Now that Northern Ireland is back on the tourist map and Belfast is regarded as a must-see destination, there needs to be a rethink about how visitors are to be catered for, in terms of museums and permanent exhibitions.
Too often, it seems, those who have responsibility for these attractions have to fend for themselves, without being able to plan for the future.
That is why David McNarry, vice-chairman of the committee scrutinising the Department of Culture, Arts and Leisure, has called on the Minister, Edwin Poots, to outline a clear policy for museums.
Lack of a coherent government strategy, he says, has left them uncertain about their long-term survival, in difficult economic times. As more tourists are attracted to Northern Ireland, because of the extra air routes, quality hotels and curiosity about our peace process, there must be more for them to do, in indifferent weather, than to shop or see the sights from an open-top bus.
They expect visitor attractions, in all the main towns, but they may find museums and permanent displays that are struggling to stay open.
In Belfast, the closure for refurbishment of the Ulster Museum and the City Hall has robbed the city, temporarily, of two of its main attractions.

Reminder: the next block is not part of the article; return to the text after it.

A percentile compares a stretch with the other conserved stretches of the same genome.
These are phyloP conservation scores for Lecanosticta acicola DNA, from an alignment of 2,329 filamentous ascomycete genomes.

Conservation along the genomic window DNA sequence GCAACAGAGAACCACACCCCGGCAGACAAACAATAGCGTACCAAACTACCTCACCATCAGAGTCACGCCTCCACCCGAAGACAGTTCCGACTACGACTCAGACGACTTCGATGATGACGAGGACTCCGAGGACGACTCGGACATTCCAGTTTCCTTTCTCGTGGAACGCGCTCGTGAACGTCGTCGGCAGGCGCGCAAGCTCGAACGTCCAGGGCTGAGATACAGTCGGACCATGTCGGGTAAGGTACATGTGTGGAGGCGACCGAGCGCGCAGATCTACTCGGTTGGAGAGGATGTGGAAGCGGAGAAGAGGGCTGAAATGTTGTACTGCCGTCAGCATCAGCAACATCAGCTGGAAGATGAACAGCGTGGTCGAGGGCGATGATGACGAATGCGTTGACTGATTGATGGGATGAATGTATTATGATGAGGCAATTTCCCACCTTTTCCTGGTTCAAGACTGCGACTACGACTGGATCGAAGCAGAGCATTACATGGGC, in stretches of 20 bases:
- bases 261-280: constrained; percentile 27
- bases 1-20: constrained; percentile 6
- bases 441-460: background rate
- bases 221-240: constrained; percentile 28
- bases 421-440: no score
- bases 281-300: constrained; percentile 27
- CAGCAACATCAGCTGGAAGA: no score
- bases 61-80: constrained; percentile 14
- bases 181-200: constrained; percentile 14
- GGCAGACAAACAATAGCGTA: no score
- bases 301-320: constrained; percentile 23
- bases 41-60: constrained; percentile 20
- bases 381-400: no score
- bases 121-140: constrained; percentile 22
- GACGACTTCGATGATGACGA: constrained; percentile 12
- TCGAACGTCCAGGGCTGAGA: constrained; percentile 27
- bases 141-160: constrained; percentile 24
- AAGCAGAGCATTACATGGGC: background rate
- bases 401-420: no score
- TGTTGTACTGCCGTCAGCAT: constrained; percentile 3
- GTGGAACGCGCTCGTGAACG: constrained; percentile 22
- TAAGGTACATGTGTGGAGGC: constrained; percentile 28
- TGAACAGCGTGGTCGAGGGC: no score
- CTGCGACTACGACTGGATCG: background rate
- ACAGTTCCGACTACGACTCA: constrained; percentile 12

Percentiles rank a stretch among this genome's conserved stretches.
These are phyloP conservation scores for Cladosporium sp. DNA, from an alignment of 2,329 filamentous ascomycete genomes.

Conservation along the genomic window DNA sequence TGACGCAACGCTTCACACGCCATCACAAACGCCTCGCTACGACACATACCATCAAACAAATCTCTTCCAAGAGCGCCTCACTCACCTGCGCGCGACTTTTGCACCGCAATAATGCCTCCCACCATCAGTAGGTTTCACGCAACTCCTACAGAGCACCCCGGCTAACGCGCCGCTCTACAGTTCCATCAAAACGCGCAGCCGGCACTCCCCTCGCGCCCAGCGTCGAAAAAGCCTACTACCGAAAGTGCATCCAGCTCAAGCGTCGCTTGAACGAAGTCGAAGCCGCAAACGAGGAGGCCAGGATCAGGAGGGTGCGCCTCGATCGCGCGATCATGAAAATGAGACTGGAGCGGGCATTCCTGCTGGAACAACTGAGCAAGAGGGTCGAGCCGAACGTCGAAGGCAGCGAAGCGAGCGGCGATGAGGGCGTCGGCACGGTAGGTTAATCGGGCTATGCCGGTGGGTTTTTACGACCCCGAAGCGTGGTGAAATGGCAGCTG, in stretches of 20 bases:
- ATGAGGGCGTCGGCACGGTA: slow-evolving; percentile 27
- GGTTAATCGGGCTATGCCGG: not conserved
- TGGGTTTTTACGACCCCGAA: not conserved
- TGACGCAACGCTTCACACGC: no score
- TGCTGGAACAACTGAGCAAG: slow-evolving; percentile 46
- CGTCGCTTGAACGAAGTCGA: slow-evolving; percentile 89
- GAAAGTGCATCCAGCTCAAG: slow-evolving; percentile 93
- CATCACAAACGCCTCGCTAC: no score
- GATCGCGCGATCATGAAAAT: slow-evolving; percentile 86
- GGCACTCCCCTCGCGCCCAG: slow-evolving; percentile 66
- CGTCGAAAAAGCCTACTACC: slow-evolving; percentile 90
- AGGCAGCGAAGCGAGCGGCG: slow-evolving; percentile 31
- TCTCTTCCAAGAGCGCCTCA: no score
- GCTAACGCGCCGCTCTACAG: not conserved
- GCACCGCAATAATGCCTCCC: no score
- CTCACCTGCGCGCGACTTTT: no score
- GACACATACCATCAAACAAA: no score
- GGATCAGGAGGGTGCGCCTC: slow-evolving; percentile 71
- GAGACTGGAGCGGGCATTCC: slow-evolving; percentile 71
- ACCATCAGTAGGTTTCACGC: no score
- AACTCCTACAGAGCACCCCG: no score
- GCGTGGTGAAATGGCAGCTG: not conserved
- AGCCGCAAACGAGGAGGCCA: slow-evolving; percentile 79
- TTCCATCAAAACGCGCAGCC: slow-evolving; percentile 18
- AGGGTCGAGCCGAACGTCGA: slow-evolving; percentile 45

A start has yet to be made on a dedicated Titanic museum — though the fitting out of the Nomadic is a worthy substitute — and in just four years time the whole world will be remembering the centenary of her first and last voyage. Anywhere else, with such a close connection to such a historic event, would already be planning how to cope with hordes of tourists.
The problem identified by Mr McNarry is that permanent exhibition centres and museums, which will always need financial support, are unable to plan for the future. They do not know how much money they will receive, from year to year, or how their success and sustainability is to be judged. They need more guidance — and promise of future funding — from DCAL.
As things stand, much of the responsibility for museums lies with local councils. There is a policy framework to enable them to provide and maintain the museums but, as Mr McNarry argues, departmental guidelines are not sufficient.
There needs to be a government strategy for making sure that museums are run along the right lines and can plan ahead.
To develop a sustainable tourist industry, looking ahead to the days when Northern Ireland loses its curiosity appeal, there must be more on offer than exceptional scenery, as well as world-class attractions like the Folk Museum and the Ulster-American Folk Park.
Mr Poots has been trawling for business in America, but needs to put museums and permanent displays here on a sounder financial footing.